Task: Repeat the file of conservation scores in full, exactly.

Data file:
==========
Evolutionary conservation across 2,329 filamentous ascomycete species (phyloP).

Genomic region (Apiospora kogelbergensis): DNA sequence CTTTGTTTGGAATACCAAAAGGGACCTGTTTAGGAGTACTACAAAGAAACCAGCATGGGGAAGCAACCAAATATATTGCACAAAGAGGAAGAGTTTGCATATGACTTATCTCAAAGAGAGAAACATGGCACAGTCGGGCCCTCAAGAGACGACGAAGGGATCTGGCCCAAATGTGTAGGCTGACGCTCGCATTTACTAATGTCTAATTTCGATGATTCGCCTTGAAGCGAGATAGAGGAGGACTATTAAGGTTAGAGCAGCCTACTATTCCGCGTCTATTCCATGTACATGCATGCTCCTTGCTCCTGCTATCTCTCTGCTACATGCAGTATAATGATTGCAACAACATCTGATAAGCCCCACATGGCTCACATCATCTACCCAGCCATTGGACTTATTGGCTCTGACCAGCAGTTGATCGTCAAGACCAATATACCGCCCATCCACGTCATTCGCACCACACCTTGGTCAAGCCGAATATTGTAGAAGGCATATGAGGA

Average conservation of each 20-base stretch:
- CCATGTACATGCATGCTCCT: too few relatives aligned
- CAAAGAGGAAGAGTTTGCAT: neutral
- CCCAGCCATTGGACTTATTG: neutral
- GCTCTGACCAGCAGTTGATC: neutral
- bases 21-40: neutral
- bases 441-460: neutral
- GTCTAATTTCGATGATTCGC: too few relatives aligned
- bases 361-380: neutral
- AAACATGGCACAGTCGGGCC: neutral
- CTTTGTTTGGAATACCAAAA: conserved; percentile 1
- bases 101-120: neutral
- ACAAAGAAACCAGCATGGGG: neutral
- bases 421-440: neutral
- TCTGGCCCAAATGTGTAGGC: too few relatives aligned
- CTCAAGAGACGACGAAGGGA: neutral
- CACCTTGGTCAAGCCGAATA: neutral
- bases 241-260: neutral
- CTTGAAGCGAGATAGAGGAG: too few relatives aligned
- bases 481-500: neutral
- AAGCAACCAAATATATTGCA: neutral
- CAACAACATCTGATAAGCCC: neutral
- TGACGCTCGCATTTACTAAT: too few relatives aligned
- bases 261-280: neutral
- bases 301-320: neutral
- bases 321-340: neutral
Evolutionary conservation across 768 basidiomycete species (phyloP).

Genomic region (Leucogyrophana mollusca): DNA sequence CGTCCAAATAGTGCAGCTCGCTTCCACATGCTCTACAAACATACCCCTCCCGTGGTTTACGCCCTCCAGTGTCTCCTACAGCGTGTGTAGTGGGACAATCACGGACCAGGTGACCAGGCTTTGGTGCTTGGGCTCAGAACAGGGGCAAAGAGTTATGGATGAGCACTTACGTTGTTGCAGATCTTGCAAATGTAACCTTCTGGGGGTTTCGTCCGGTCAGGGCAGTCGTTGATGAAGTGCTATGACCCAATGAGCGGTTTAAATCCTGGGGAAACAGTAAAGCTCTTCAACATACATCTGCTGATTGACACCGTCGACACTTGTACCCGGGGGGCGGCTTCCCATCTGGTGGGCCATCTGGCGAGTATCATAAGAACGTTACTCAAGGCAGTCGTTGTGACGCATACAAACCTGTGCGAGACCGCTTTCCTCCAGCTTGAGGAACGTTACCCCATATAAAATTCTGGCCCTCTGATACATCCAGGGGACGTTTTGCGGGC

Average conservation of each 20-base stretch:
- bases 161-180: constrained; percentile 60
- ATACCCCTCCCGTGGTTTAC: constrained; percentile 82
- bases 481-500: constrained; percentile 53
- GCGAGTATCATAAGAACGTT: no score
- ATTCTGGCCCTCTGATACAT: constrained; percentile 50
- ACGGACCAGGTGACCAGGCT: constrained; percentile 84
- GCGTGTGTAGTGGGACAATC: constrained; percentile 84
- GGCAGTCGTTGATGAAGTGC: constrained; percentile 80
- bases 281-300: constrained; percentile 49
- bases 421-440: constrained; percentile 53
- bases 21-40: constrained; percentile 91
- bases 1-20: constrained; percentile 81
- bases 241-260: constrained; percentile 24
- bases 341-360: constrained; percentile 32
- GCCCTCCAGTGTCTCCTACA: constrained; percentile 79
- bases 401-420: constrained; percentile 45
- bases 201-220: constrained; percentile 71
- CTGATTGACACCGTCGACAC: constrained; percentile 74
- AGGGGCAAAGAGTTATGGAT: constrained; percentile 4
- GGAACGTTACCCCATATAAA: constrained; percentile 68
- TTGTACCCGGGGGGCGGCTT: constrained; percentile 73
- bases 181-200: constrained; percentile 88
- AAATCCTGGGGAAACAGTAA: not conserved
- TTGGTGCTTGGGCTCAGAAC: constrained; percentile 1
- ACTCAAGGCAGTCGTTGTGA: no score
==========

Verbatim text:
Evolutionary conservation across 2,329 filamentous ascomycete species (phyloP).

Genomic region (Apiospora kogelbergensis): DNA sequence CTTTGTTTGGAATACCAAAAGGGACCTGTTTAGGAGTACTACAAAGAAACCAGCATGGGGAAGCAACCAAATATATTGCACAAAGAGGAAGAGTTTGCATATGACTTATCTCAAAGAGAGAAACATGGCACAGTCGGGCCCTCAAGAGACGACGAAGGGATCTGGCCCAAATGTGTAGGCTGACGCTCGCATTTACTAATGTCTAATTTCGATGATTCGCCTTGAAGCGAGATAGAGGAGGACTATTAAGGTTAGAGCAGCCTACTATTCCGCGTCTATTCCATGTACATGCATGCTCCTTGCTCCTGCTATCTCTCTGCTACATGCAGTATAATGATTGCAACAACATCTGATAAGCCCCACATGGCTCACATCATCTACCCAGCCATTGGACTTATTGGCTCTGACCAGCAGTTGATCGTCAAGACCAATATACCGCCCATCCACGTCATTCGCACCACACCTTGGTCAAGCCGAATATTGTAGAAGGCATATGAGGA

Average conservation of each 20-base stretch:
- CCATGTACATGCATGCTCCT: too few relatives aligned
- CAAAGAGGAAGAGTTTGCAT: neutral
- CCCAGCCATTGGACTTATTG: neutral
- GCTCTGACCAGCAGTTGATC: neutral
- bases 21-40: neutral
- bases 441-460: neutral
- GTCTAATTTCGATGATTCGC: too few relatives aligned
- bases 361-380: neutral
- AAACATGGCACAGTCGGGCC: neutral
- CTTTGTTTGGAATACCAAAA: conserved; percentile 1
- bases 101-120: neutral
- ACAAAGAAACCAGCATGGGG: neutral
- bases 421-440: neutral
- TCTGGCCCAAATGTGTAGGC: too few relatives aligned
- CTCAAGAGACGACGAAGGGA: neutral
- CACCTTGGTCAAGCCGAATA: neutral
- bases 241-260: neutral
- CTTGAAGCGAGATAGAGGAG: too few relatives aligned
- bases 481-500: neutral
- AAGCAACCAAATATATTGCA: neutral
- CAACAACATCTGATAAGCCC: neutral
- TGACGCTCGCATTTACTAAT: too few relatives aligned
- bases 261-280: neutral
- bases 301-320: neutral
- bases 321-340: neutral
Evolutionary conservation across 768 basidiomycete species (phyloP).

Genomic region (Leucogyrophana mollusca): DNA sequence CGTCCAAATAGTGCAGCTCGCTTCCACATGCTCTACAAACATACCCCTCCCGTGGTTTACGCCCTCCAGTGTCTCCTACAGCGTGTGTAGTGGGACAATCACGGACCAGGTGACCAGGCTTTGGTGCTTGGGCTCAGAACAGGGGCAAAGAGTTATGGATGAGCACTTACGTTGTTGCAGATCTTGCAAATGTAACCTTCTGGGGGTTTCGTCCGGTCAGGGCAGTCGTTGATGAAGTGCTATGACCCAATGAGCGGTTTAAATCCTGGGGAAACAGTAAAGCTCTTCAACATACATCTGCTGATTGACACCGTCGACACTTGTACCCGGGGGGCGGCTTCCCATCTGGTGGGCCATCTGGCGAGTATCATAAGAACGTTACTCAAGGCAGTCGTTGTGACGCATACAAACCTGTGCGAGACCGCTTTCCTCCAGCTTGAGGAACGTTACCCCATATAAAATTCTGGCCCTCTGATACATCCAGGGGACGTTTTGCGGGC

Average conservation of each 20-base stretch:
- bases 161-180: constrained; percentile 60
- ATACCCCTCCCGTGGTTTAC: constrained; percentile 82
- bases 481-500: constrained; percentile 53
- GCGAGTATCATAAGAACGTT: no score
- ATTCTGGCCCTCTGATACAT: constrained; percentile 50
- ACGGACCAGGTGACCAGGCT: constrained; percentile 84
- GCGTGTGTAGTGGGACAATC: constrained; percentile 84
- GGCAGTCGTTGATGAAGTGC: constrained; percentile 80
- bases 281-300: constrained; percentile 49
- bases 421-440: constrained; percentile 53
- bases 21-40: constrained; percentile 91
- bases 1-20: constrained; percentile 81
- bases 241-260: constrained; percentile 24
- bases 341-360: constrained; percentile 32
- GCCCTCCAGTGTCTCCTACA: constrained; percentile 79
- bases 401-420: constrained; percentile 45
- bases 201-220: constrained; percentile 71
- CTGATTGACACCGTCGACAC: constrained; percentile 74
- AGGGGCAAAGAGTTATGGAT: constrained; percentile 4
- GGAACGTTACCCCATATAAA: constrained; percentile 68
- TTGTACCCGGGGGGCGGCTT: constrained; percentile 73
- bases 181-200: constrained; percentile 88
- AAATCCTGGGGAAACAGTAA: not conserved
- TTGGTGCTTGGGCTCAGAAC: constrained; percentile 1
- ACTCAAGGCAGTCGTTGTGA: no score